There is a moment every year when I realize I've lost the sun. As if the frozen air has plucked every ray from my flesh, scraped away summer's glow with icy claws, leeched the color from my skin. Perhaps it's a redhead thing, this day when you notice that you've passed on from ivory and now are somewhere closer to alabaster. Just a notch or so from transparent. Oh, how I do miss the feel of warm rays spilling over my bare shoulders and down my back...
Spring, please hurry.
At any rate, the other night I was sitting next to one of my boys and discovered him staring at my hand. "Mom," he whispered, "I can see your pulse." I chuckled and told him now he could be sure now I wasn't a vampire--he grinned, but looking at the back of his own hands, he shook his head. "My hands don't have those veins." I ruffled his hair, "Well love, that's because you're young, perhaps you won't have hands like mine." He seemed slightly disconcerted by this, my youngest and I have much in common, but his brother called and off he ran to play.
Evening was approaching, afternoon's light beginning to fade as the night drew near. I sat in the dusk, swirling the wine in my glass, marveling a bit at the contrast of my pale skin against the crimson liquid. You could plainly see blue lines, veins tracing the length of my fingers, across the back of my hand, disappearing as they swirled around the bones of my wrist. I've always been lucky as far as needles go. A slightly bizarre thing to say, but having such a surface bloodway means that the one in the crook of my elbow is raised up, a quarter inch wide, it cannot be missed. (it always thrills the nurses--once I had a doc ask if I would come in to let the new aides train on me. Um.....no.) But such things are not without peril.
I have my mother's veins.
How strange to stumble across a memory tucked long ago into the eves of my mind...
I was about seven or so. Mum was drying dishes with me, taking care of the more fragile ones. I remember us just chatting on, and there was a clink. One of the large wine glasses had broken....with her hand inside of it. I remember the scarlet spray that hit the wall in front of us. The pulse of it that was her heartbeat seen, like a mad macabre sprinkler. That split second where my mind added up the volume and the throb of it all and arrived at how serious the injury must be...and for the first time, there in our kitchen with the green ivy towels, my mother became mortal. This superhero who ran our ranch with an iron hand, could fly through the door snatching a loaded gun which hung on a rack above each, and cock it with deadly accuracy before even hitting the ground outside--beware ye wolves and mountain lions, our horses were not for you. Suddenly before my eyes, the bulletproof super woman bled....alot.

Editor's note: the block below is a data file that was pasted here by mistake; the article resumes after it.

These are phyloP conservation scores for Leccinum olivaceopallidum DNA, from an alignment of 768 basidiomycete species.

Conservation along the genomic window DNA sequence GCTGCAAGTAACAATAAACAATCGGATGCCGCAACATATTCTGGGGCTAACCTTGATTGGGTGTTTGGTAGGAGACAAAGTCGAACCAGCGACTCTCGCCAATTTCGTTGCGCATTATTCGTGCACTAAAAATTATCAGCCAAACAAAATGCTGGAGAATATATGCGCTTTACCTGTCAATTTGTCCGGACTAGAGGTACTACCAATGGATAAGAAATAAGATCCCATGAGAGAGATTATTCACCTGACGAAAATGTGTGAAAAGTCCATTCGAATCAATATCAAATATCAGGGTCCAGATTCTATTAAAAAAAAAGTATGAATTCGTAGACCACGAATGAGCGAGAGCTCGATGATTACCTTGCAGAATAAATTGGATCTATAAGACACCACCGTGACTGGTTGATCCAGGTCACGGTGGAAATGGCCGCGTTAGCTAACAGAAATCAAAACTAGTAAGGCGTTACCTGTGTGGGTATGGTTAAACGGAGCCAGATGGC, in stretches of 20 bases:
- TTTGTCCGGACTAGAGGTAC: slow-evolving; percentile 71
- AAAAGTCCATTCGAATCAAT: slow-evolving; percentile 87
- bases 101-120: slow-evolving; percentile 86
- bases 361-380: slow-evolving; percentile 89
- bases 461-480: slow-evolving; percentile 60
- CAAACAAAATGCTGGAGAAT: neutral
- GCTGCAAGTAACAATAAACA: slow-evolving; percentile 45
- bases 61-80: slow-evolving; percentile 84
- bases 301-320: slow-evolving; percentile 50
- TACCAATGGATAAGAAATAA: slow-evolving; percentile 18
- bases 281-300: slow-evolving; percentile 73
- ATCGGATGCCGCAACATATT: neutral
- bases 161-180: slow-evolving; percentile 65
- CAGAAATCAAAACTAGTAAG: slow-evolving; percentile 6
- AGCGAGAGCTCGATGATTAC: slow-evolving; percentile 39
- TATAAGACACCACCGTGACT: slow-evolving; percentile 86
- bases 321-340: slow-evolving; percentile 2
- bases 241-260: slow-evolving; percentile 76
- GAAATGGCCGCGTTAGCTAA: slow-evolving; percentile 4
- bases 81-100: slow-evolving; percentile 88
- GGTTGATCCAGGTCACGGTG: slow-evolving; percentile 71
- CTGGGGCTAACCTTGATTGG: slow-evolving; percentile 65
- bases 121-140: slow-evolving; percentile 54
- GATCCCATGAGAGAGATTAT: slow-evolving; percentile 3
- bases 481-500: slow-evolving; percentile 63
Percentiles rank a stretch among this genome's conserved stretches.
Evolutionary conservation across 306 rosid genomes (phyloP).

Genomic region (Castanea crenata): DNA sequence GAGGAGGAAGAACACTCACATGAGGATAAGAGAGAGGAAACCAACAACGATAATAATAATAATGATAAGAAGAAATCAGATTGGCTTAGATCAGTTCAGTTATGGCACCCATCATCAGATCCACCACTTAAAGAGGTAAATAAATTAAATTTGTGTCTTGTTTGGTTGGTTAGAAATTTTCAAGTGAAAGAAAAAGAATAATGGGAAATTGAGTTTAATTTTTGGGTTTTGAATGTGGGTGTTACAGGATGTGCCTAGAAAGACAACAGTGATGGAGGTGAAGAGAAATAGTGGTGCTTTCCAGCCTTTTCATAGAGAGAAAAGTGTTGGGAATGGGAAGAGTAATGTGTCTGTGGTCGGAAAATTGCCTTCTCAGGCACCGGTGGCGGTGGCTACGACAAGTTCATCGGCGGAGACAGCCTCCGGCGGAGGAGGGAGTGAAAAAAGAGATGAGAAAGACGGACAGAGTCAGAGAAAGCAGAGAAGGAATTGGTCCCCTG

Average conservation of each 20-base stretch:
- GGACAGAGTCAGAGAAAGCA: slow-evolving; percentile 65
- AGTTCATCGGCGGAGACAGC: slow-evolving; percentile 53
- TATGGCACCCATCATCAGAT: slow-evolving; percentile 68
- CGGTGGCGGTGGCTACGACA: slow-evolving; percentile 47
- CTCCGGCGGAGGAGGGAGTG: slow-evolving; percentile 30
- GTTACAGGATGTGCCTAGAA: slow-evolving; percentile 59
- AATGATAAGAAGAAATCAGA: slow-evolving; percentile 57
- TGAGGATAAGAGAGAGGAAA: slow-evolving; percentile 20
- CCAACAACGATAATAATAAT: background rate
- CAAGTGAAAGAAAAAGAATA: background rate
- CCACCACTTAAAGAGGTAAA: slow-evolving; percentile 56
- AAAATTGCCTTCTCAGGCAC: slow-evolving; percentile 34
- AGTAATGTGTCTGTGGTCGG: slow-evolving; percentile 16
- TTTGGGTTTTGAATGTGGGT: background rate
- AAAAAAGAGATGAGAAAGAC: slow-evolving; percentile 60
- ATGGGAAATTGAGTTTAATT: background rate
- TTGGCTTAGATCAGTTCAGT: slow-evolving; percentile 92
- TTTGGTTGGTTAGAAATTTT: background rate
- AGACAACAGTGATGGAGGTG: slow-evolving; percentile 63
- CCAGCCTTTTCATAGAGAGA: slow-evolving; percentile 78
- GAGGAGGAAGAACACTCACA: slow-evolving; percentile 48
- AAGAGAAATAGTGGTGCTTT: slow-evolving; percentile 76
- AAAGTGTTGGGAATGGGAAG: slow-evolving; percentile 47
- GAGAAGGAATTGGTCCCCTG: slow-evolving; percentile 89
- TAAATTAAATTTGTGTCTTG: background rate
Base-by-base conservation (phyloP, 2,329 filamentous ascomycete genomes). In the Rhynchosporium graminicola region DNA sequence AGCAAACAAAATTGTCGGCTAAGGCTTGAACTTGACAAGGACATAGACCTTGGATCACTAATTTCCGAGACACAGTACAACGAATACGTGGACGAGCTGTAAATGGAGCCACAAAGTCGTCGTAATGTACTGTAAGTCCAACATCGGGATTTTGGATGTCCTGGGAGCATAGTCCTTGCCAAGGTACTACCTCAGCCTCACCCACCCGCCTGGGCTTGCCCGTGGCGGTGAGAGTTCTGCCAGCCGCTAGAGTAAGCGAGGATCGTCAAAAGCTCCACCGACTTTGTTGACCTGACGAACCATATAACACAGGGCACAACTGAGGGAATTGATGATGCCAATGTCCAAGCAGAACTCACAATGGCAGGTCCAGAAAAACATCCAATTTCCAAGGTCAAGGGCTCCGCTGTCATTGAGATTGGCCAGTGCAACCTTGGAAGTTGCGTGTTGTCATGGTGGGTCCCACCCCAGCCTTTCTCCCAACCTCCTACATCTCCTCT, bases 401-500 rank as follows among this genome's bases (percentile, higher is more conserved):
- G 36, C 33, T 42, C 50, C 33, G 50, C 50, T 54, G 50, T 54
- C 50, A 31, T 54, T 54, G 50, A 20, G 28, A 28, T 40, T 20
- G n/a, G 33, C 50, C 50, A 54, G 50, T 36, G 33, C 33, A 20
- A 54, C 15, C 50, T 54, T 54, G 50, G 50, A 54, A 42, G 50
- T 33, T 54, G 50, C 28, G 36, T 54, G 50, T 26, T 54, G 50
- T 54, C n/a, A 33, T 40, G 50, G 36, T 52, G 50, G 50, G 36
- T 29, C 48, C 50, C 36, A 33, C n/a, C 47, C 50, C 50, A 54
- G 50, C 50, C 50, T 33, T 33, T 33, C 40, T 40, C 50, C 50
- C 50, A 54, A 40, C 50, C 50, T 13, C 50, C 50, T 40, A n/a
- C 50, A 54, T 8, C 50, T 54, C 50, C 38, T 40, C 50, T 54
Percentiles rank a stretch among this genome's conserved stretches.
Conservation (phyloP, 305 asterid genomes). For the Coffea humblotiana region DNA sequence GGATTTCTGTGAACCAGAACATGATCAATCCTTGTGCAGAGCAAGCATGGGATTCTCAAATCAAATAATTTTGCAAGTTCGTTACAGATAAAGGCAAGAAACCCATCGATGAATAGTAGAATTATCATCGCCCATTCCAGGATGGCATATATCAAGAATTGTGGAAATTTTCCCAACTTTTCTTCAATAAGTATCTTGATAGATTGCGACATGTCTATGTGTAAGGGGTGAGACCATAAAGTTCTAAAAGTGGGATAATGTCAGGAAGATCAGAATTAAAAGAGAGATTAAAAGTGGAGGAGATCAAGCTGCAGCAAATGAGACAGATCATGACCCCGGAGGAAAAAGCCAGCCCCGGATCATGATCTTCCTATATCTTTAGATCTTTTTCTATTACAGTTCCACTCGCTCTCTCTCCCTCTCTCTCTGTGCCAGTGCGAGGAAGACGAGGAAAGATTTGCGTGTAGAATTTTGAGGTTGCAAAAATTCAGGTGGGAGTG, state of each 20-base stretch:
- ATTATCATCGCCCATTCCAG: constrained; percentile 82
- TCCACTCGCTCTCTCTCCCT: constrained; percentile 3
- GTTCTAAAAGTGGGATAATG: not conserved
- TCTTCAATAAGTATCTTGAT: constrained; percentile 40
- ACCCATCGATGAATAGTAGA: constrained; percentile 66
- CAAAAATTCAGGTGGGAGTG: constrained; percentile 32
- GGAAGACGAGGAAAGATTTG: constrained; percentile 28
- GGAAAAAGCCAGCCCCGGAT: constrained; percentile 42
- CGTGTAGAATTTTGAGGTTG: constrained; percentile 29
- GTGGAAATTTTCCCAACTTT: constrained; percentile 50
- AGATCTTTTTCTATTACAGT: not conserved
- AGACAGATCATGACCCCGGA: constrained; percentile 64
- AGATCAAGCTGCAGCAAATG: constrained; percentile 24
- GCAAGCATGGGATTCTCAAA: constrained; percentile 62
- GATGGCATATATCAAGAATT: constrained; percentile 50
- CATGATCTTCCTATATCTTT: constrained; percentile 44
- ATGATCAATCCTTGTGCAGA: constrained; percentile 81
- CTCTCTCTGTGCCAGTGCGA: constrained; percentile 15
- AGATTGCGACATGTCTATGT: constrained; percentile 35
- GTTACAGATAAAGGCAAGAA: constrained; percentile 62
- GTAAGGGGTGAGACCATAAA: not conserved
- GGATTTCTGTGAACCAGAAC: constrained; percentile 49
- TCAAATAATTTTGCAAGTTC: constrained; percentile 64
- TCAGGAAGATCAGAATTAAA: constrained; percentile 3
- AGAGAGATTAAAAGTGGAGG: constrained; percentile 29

She wrapped her hand in a kitchen towel, it was soon soaked. As I've mentioned, our land was a long way from any doctor's office. I remember sitting in the passenger seat as she fumbled with the keys...and then stopped. The towel was dripping and there was no way she could drive. Back inside, she called for help and wonderful friends rushed like madmen to our side. They whisked her off and a few stayed with us girls; my father had a moment of sheer panic when he arrived home to a blood drenched kitchen and a house full of people, but all was soon explained. There were stitches and a bandage and that evening, lying in my bed long after dark, I knew my mother was safe upstairs. But invincible no more.
The things that shape us. Ideas and dreams and memories. Do you know, I've never once put my hand inside of a wine glass to dry it. I am stronger than most people I meet. I am six feet tall and have a 36 inch inseam and own my own heavy bag. But the truth remains, every superhero has a kryptonite. A chink in the armor, an achilles heel...a broken heart, nightmares, shattered hopes, lost causes. Beautiful humanity. We are so strong.